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GLORY's Raymond 'Real Deal' Daniels likens fighting to holidays: 'It's better to give than to receive' caught up with the multi-time full-contact martial arts champion Raymond Daniels in Denver this week. A black belt in Kenpo, Shotokan and Taekwondo, "Real Deal" looks to bounce back from the only loss of his career and get back in the win column against Francois Ambang at tonight's (May 3, 2014) GLORY Superfight Series that precedes GLORY 16 from 1STBANK Arena.

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DENVER -- Raymond Daniels had never tasted defeat in a stand-up fight in his entire career, up until his knockout loss to Joseph Valtellini in the opening round of the GLORY 13 welterweight tournament back in December. "Bazooka Joe" neutralized the unorthodox striker with low leg kicks before sealing the deal with a high kick to the head in the third round.

A multi-time winner of Karate and Taekwondo championships, and winner of 21 straight fights at the time of GLORY 12 -- including a 17-0 run for the Los Angeles Stars in the Chuck Norris World Combat League -- had to learn how to cope with a loss.

"You know it was the first time I ever lost in a pro stand-up fight," the No.12-ranked GLORY welterweight told prior to his pre-fight photo shoot at The Westin Westminster Hotel. "You don't know what you don't know. I wasn't prepared properly for that event to be able to check those leg kicks and stuff like that. I had to definitely broaden my horizons and open up my eyes to learning new things. I got my man Tyler (Wombles) here, who's been really working with me diligently on working my leg checks and my Muay Thai game, so I will be a well-rounded fighter."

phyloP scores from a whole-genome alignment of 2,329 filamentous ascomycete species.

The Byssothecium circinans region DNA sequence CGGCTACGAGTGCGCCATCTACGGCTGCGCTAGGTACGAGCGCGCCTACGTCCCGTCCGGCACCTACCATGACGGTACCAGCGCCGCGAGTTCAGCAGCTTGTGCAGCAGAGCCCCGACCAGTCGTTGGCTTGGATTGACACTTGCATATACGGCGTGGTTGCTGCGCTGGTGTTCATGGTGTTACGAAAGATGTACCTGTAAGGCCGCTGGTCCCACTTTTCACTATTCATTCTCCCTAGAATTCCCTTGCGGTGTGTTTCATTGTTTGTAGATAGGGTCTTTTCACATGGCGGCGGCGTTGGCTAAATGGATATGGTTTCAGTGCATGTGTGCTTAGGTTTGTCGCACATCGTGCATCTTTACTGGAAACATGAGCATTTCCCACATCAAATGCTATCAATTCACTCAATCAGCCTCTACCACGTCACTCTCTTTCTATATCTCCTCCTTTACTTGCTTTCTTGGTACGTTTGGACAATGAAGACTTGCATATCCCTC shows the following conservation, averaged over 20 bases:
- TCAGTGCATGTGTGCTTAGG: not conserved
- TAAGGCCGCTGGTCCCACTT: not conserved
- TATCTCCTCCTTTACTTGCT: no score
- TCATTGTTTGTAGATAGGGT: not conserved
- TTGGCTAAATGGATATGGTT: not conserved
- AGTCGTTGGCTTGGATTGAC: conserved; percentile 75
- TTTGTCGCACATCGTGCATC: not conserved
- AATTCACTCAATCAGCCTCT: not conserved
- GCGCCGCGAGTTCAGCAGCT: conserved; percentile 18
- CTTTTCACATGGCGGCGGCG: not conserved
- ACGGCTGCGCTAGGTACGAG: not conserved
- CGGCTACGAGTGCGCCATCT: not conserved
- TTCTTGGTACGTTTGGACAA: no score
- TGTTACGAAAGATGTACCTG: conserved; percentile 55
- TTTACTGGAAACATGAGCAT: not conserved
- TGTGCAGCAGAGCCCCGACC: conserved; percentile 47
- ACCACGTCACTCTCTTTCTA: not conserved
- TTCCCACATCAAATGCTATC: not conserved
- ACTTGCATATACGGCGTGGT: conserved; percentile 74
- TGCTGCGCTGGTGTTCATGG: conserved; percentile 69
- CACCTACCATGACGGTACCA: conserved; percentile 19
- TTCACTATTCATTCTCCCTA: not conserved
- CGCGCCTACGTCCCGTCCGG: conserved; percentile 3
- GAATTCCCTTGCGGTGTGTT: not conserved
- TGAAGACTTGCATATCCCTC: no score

Wombles, who was once an assistant under the esteemed Rafael Cordeiro at Kings MMA, heads the Classic Fight Team out of Costa Mesa California and was brought in by Daniels to solidify his defense against low leg kicks that became a huge problem in the loss to Valtellini and something that his GLORY 16 opponent, Francois Ambang, will certainly be looking to exploit.

"Any fighter -- if he is smart and his camp his smart -- would definitely think that would be the blueprint to beat me, the kryptonite," said the soft-spoken fighter. "However, proper planning produces perfect performance. I'm looking forward to going out here and doing my thing and showing everybody that I'm capable of adapting to different situations and different styles."

"I wasn't prepared last time, but I will be prepared this time. He likes to come forward. He's like a pitbull, tries to be really aggressive, but I think my speed, my reach, my timing and my technique will prevail at the end. I'm positive it will."

The Orange County, California native will also be highly motivated.

"It's lit a fire under me that I never knew I had," Daniels said. "It never occurred to me that I could be hungrier than I already was. To actually feel that that and feel that humbling experience of that defeat, makes me want to come back 10 times as strong, not necessarily for anyone else, but for myself and for my goals and what I want to accomplish. So I'm looking forward to fighting Francois Ambang."